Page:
Sunday dawns on the West Coast as the Miami Dolphins plan to open their delayed season and where is linebacker Lawrence Timmons? To pilfer from the epic film “Do The Right Thing,” those that know don’t tell and those that tell don’t know.
Timmons, signed as a free agent in the spring, didn’t seem to give any hints that he might do the “thin air” trick, but Sunday morning, as the Dolphins got ready to play the Los Angeles Chargers, he was not to be found. Coach Adam Gase said he would address the matter after the game, won 19-17 by the Dolphins, but he either couldn’t or chose not to.
Monday? More of the same? Here is veteran NFL player beginning his 11th NFL season (but first away from the Pittsburgh Steelers), a player who had not missed a start since 2009, and he is missing. Gone. Not present. He really needs to work but one day a week – especially that Sunday, as the Dolphins’ opener had been postponed by Hurricane Irma – and he is starring in “The Invisible Man.”
You want clarity? Look elsewhere. If Gase knew anything, he did not disclose it on Monday as the Dolphins regrouped at headquarters in Davie, Florida.
Any update? “Not currently.” Talked to Timmons? “No.” Is he in the building? “No.”
The Oakland Raiders went through this on the morning of the Super Bowl after the 2002 season when center Barret Robbins vanished and was unavailable for the big game. There’s no point in rehashing all of that because these are different people. But where is Timmons and why don’t the Dolphins know? Timmons has an agent – he cut a a two-year, $12 million deal with the Fins. Can’t speak for you, but your friendly neighborhood blog tends to let his employers know when he won’t be available.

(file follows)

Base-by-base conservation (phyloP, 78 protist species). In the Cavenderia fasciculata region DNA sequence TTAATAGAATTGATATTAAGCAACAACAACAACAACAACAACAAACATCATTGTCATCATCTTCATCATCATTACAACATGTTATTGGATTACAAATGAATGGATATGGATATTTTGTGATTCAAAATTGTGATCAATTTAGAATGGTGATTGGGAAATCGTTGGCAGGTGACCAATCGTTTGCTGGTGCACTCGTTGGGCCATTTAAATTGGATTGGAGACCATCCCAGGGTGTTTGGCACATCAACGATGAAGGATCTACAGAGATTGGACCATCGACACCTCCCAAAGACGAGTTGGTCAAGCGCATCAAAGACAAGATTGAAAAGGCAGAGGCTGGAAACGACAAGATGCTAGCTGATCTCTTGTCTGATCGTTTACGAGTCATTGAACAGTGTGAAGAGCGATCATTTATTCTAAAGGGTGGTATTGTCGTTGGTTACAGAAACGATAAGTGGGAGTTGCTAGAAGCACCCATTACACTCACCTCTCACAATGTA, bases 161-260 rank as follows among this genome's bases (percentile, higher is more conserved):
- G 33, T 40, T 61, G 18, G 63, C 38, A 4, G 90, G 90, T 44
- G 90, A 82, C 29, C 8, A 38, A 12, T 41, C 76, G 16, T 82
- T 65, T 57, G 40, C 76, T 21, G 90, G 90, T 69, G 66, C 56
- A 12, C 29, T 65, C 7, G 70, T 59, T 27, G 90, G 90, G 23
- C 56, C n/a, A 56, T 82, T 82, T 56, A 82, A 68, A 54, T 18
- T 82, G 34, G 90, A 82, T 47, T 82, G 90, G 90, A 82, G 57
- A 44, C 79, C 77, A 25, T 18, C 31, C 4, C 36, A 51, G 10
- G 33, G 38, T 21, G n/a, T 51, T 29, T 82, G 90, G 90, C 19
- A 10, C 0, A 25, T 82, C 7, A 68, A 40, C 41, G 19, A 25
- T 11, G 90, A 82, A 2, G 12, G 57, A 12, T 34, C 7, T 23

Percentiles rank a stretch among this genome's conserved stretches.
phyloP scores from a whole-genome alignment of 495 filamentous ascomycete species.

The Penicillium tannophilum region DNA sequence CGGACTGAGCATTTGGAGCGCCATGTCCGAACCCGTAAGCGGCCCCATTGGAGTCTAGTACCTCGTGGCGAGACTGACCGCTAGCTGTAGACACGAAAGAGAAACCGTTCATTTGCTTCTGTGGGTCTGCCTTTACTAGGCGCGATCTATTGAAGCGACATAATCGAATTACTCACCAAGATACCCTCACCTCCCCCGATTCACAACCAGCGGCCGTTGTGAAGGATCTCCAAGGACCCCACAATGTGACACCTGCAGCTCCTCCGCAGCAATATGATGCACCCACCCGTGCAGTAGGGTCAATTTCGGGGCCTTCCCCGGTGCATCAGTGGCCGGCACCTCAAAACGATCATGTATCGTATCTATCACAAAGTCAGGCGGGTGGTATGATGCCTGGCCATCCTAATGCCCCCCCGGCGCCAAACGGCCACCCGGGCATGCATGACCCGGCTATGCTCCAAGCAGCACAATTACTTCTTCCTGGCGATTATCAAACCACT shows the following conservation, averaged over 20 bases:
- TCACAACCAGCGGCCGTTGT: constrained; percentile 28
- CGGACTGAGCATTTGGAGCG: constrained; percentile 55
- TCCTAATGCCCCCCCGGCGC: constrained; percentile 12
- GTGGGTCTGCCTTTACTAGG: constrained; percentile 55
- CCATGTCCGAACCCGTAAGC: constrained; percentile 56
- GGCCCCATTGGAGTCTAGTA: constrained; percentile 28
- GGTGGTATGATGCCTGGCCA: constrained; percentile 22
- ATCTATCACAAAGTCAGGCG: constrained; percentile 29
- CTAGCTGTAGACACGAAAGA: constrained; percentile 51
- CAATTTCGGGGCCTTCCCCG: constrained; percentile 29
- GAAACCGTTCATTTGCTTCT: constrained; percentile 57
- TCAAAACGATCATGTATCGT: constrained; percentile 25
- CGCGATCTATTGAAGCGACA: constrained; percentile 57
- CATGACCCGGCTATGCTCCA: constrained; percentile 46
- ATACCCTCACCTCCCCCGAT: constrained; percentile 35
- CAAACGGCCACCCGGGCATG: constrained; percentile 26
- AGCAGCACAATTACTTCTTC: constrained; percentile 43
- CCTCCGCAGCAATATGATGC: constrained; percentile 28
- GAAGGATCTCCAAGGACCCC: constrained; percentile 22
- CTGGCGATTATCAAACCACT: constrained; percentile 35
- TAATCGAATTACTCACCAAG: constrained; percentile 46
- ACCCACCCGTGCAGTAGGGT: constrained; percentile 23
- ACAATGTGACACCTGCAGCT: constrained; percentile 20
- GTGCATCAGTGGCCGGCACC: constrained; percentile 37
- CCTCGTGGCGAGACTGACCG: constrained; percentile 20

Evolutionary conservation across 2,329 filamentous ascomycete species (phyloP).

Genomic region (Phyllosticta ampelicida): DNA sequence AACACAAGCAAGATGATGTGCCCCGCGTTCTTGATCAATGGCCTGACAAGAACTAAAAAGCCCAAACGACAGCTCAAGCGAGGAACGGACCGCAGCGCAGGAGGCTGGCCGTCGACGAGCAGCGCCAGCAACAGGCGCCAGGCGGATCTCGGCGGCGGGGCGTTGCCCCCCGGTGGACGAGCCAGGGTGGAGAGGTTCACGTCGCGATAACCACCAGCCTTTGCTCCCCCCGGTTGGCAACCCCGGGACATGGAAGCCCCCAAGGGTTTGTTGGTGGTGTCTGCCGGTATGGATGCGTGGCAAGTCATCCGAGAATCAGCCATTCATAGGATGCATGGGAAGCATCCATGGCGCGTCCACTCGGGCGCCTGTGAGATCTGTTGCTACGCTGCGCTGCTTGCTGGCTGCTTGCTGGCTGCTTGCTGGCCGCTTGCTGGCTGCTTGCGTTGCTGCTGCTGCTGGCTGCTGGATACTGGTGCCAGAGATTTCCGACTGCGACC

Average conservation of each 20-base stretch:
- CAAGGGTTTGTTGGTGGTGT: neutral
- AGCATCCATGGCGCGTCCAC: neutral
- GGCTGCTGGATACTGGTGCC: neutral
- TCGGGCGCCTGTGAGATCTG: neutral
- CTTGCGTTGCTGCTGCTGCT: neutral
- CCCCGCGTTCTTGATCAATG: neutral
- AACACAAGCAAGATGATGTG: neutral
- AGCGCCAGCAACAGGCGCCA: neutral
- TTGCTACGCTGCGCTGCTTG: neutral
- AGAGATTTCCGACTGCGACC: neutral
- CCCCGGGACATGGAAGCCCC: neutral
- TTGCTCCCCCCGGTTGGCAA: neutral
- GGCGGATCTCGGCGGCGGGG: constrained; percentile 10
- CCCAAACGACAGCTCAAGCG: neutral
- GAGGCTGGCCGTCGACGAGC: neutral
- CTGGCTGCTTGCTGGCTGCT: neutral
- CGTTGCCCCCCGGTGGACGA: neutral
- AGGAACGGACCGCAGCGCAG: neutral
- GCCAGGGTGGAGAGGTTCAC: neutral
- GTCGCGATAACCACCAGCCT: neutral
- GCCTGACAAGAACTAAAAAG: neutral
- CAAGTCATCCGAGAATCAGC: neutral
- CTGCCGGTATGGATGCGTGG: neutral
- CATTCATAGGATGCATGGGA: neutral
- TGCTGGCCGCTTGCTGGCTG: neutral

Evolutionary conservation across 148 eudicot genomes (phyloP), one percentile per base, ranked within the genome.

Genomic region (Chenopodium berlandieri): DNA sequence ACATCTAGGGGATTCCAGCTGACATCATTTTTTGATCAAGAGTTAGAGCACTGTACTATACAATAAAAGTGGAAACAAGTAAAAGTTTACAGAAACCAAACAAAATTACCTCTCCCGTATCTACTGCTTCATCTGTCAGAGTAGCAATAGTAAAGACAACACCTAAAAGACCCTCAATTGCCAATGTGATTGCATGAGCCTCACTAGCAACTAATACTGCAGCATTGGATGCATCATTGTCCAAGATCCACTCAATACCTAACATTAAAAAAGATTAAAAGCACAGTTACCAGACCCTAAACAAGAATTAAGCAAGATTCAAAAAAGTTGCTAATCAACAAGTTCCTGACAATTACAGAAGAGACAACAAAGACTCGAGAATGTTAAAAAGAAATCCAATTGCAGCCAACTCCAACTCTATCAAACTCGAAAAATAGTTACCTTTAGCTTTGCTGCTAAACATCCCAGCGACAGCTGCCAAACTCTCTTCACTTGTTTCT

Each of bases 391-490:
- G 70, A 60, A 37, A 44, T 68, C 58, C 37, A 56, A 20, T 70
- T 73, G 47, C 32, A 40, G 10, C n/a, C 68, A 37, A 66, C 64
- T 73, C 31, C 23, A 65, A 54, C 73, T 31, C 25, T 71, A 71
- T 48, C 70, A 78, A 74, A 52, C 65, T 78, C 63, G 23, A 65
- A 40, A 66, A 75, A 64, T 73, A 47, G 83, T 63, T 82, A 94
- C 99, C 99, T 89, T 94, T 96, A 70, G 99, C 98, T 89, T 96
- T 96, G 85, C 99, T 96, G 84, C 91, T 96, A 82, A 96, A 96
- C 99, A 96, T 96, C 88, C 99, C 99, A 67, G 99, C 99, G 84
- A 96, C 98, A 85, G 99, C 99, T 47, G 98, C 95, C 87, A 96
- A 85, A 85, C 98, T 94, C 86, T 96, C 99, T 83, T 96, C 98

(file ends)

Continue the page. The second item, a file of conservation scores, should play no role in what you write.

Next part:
ESPN reported that Timmons would meet with team doctors on Monday, which the team did not confirm. And Timmons, according to sources (???), said he wanted to play Sunday against the New York Jets (and who wouldn’t)?
We can only hope he is OK, that whatever drove him to miss a game with no apparent notice, will be rectified. Maybe we will get answers and maybe we won’t. But the rule in the NFL is you need to be part of the “able” family – reliable and available.
The jury is out.
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